The Power Dissipation Index for hurricanes has been on the rise since 1970, along with sea surface temperatures.
The probability of a tornado touchdown somewhere in the U.S. jumps to nearly 80 percent in May and nearly 90 percent in June.
Climate change has increased pollen counts and the length of the pollen season, trends that are expected to continue through mid-century.
If global warming continues unabated, only 6 of the 19 previous host cities could host the Winter Games again by the 2080s.
For the first time in 20 years, the U.S. is on track to set more record lows than record highs in 2013.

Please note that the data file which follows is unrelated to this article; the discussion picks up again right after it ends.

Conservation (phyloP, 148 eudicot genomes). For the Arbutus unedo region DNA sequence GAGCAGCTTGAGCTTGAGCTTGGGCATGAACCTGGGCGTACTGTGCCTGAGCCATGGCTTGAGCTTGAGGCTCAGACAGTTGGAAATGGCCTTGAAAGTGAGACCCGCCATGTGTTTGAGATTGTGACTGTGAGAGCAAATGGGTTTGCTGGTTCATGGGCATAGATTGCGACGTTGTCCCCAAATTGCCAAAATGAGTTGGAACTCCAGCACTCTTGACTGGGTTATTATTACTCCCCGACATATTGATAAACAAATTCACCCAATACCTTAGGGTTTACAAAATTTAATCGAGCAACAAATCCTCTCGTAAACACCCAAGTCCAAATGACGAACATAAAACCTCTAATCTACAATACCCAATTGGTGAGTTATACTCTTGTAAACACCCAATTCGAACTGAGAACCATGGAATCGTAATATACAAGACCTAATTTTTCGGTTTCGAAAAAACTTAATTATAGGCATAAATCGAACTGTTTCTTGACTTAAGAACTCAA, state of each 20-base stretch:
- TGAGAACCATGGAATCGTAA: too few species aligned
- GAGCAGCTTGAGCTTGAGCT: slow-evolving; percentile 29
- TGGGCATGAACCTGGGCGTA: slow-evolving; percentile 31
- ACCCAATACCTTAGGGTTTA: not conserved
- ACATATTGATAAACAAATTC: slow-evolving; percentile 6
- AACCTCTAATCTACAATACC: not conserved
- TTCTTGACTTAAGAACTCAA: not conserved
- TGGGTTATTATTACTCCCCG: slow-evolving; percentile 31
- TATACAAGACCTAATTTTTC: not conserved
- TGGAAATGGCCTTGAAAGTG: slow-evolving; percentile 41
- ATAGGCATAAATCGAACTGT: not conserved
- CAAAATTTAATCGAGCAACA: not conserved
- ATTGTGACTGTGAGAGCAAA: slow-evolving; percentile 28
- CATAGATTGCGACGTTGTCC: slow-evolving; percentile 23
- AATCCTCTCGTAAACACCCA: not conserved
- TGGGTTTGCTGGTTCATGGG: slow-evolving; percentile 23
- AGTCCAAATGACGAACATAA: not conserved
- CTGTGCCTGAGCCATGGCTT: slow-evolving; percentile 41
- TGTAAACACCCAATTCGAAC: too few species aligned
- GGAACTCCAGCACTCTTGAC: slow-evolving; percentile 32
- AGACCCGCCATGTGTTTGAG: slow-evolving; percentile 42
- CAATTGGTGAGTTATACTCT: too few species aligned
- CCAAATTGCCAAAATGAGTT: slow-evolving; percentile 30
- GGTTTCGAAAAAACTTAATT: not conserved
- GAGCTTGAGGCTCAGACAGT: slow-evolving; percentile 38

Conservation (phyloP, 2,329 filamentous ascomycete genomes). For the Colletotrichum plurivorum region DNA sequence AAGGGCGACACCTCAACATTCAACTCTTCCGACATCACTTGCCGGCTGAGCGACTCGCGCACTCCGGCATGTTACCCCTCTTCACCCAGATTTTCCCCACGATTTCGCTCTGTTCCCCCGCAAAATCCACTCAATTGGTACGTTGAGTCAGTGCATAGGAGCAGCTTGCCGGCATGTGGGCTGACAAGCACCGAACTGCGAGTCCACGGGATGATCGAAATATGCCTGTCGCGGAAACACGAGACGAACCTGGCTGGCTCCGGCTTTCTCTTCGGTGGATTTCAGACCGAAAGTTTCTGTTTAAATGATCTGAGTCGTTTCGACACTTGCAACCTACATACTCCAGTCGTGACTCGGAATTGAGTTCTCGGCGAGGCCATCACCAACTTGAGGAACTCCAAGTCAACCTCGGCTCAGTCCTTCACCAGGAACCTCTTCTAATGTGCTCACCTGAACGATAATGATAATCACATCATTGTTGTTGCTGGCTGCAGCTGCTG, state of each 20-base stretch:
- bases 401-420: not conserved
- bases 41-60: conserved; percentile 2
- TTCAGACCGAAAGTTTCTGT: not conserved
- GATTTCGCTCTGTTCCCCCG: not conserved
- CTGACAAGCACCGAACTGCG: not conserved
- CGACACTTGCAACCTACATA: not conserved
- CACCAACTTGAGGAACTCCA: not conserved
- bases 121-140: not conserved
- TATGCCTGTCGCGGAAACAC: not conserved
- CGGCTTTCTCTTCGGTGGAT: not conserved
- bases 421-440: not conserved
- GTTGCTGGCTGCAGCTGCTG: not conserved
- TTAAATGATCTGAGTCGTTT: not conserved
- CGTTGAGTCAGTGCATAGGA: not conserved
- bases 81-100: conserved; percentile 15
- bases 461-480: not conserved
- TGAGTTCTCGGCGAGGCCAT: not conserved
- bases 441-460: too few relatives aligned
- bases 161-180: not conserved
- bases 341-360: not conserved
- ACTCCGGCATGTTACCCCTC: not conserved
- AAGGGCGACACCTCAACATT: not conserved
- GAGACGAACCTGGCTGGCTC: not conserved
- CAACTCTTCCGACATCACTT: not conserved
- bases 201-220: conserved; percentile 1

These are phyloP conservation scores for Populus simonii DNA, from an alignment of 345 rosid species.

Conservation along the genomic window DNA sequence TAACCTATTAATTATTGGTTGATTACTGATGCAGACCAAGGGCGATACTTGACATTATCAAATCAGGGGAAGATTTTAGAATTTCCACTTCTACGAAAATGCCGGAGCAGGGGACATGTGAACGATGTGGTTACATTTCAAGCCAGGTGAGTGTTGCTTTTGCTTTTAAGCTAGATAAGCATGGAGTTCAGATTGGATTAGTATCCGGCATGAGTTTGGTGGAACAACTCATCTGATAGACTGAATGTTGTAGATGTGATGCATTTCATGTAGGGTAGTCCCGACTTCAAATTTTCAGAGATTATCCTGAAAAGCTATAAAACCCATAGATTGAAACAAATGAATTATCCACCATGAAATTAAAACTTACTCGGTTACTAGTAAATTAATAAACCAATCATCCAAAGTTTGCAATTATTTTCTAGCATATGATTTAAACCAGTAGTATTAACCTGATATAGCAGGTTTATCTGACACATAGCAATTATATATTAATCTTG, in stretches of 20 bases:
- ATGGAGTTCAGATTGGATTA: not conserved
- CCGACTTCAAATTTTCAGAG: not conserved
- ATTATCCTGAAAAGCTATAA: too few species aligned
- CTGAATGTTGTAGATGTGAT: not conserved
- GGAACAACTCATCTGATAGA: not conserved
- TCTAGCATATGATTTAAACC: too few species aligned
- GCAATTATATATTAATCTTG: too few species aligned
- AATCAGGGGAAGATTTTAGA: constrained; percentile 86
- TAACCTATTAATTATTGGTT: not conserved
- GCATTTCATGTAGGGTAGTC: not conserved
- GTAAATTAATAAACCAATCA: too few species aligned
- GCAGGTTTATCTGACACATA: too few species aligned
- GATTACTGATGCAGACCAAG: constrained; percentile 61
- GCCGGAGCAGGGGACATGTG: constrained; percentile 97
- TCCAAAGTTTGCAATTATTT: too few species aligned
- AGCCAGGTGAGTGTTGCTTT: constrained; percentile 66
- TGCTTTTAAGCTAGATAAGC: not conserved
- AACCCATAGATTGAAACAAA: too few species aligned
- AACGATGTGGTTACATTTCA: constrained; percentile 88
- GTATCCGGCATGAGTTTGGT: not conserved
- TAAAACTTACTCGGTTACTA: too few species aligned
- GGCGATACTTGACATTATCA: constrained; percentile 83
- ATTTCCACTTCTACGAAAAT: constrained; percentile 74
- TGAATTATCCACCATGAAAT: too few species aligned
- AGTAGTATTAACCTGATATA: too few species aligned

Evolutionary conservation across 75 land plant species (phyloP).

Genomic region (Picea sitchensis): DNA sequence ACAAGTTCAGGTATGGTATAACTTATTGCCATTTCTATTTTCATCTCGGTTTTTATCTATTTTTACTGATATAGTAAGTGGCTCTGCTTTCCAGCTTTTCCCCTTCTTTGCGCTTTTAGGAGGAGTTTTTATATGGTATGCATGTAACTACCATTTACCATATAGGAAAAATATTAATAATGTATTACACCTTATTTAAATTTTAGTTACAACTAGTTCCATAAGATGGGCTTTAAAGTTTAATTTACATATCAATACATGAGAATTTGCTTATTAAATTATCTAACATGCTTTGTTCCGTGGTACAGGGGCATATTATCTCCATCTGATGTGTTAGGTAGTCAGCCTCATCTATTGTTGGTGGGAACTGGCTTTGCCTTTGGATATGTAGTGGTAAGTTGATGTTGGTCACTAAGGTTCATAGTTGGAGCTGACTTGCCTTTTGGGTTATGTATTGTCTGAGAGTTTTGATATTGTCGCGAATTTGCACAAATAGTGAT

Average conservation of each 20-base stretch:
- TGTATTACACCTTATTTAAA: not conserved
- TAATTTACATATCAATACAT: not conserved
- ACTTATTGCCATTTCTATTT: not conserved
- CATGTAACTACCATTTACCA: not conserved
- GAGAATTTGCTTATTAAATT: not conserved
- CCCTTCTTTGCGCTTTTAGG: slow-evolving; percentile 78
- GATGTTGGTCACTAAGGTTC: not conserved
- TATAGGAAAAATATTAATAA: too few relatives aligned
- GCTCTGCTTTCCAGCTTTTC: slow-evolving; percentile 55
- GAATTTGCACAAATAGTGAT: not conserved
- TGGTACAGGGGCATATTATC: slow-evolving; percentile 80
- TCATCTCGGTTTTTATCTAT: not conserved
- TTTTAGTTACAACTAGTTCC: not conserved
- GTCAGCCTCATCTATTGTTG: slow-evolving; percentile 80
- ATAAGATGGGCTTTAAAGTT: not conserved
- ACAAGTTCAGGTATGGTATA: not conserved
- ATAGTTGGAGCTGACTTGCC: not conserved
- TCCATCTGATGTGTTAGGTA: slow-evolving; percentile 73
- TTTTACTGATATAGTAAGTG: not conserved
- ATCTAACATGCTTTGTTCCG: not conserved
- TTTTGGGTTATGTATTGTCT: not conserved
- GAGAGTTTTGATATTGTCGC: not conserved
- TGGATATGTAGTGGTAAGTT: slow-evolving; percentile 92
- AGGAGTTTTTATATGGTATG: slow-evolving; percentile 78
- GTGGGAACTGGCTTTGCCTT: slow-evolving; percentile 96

This season was the least active since 1982 and the sixth-quietest since 1950.
The peak of hurricane & tropical storm activity doesn’t usually come until Sept. 10. And, on average, there tend to be significantly more storms after the peak than before it.
The current level of understanding makes it hard to say for certain how climate change will influence Atlantic hurricanes in the future.